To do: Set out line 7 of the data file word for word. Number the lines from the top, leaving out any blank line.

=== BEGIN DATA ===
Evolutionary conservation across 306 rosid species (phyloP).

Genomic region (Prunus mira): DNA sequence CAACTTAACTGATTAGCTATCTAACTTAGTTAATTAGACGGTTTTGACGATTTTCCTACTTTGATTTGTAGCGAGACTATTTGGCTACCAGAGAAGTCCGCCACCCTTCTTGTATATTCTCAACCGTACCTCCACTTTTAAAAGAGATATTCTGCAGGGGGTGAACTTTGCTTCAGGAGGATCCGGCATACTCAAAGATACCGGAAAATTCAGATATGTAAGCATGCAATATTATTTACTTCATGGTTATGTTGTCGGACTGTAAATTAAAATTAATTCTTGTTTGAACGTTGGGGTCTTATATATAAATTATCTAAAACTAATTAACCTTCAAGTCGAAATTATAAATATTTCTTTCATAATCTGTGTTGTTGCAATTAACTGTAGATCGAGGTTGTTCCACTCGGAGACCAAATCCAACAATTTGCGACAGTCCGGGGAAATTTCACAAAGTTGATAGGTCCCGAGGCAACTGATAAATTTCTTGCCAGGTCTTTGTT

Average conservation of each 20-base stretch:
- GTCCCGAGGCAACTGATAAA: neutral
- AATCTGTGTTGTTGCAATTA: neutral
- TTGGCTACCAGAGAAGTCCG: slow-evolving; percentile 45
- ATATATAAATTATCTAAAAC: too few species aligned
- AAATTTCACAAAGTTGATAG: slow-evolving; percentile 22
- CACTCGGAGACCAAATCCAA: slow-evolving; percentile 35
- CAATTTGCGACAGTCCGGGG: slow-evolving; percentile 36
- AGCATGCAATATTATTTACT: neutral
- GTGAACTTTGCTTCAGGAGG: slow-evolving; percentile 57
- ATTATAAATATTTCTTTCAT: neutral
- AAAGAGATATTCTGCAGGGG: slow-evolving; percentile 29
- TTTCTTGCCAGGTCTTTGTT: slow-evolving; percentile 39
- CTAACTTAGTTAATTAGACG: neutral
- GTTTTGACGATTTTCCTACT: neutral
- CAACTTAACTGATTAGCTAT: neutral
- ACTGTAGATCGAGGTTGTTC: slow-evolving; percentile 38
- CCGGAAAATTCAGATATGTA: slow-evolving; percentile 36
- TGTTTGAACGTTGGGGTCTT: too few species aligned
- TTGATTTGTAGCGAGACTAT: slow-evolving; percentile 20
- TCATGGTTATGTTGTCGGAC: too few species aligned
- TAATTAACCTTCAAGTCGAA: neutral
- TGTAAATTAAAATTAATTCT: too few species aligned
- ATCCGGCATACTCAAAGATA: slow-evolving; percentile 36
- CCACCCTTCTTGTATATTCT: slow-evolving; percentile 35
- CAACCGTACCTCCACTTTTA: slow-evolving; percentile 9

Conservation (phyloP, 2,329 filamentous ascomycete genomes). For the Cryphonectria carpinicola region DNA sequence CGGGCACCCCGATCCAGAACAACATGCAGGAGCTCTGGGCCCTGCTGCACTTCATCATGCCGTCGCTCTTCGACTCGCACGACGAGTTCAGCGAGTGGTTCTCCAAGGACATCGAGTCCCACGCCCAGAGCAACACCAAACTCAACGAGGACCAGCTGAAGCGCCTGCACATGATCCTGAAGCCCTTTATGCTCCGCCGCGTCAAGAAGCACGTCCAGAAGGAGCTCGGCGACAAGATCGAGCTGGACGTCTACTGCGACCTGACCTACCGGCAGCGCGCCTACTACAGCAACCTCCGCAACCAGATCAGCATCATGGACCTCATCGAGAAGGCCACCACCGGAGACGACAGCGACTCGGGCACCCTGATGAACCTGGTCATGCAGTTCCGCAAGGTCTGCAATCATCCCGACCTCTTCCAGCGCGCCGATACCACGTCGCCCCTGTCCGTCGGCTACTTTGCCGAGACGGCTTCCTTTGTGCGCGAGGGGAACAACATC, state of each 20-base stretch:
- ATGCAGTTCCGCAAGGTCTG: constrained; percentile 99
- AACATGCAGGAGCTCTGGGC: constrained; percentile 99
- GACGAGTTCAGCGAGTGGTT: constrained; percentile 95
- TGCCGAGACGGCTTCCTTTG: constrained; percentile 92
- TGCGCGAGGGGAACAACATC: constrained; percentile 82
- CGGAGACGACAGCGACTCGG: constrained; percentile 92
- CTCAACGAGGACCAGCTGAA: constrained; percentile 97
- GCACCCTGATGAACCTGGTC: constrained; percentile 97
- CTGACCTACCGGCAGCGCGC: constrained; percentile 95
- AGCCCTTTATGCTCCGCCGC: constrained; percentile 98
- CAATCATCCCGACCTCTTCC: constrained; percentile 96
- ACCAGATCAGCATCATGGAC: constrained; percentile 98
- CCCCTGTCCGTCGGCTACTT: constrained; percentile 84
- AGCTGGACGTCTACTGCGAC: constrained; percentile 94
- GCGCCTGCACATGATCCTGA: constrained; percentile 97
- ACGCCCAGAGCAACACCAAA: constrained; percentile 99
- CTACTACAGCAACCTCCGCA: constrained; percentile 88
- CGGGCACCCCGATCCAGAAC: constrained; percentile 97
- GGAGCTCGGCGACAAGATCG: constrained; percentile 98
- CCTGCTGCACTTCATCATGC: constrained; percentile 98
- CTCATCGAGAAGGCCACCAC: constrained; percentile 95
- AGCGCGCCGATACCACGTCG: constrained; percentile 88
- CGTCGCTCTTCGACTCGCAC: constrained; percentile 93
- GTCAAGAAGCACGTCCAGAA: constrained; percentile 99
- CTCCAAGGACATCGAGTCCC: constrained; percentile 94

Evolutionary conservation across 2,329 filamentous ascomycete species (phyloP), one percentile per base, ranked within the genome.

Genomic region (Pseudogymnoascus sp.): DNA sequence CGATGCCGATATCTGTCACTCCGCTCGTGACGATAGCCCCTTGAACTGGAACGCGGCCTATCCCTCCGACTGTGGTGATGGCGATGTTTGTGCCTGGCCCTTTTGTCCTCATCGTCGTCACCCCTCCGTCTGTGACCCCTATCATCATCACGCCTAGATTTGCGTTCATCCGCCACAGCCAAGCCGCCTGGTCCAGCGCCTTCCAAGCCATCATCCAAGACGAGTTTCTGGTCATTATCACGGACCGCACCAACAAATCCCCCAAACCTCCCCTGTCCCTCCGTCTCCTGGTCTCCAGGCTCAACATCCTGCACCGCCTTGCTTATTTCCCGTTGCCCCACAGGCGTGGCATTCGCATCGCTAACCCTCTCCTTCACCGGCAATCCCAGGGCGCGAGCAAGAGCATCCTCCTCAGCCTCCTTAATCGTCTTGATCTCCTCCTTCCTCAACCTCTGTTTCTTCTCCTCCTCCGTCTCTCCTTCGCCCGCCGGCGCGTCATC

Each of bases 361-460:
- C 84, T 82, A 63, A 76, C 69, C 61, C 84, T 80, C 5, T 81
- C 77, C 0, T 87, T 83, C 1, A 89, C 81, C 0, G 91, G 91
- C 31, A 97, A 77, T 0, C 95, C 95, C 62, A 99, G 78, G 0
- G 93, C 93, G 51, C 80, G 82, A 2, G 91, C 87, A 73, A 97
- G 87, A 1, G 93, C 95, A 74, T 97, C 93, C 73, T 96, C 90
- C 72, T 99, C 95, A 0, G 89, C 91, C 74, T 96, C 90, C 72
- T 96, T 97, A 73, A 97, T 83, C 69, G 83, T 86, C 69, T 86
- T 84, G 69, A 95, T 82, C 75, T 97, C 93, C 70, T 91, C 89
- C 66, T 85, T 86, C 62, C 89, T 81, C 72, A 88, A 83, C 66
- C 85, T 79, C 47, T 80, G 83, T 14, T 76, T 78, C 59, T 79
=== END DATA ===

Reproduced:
- ATATATAAATTATCTAAAAC: too few species aligned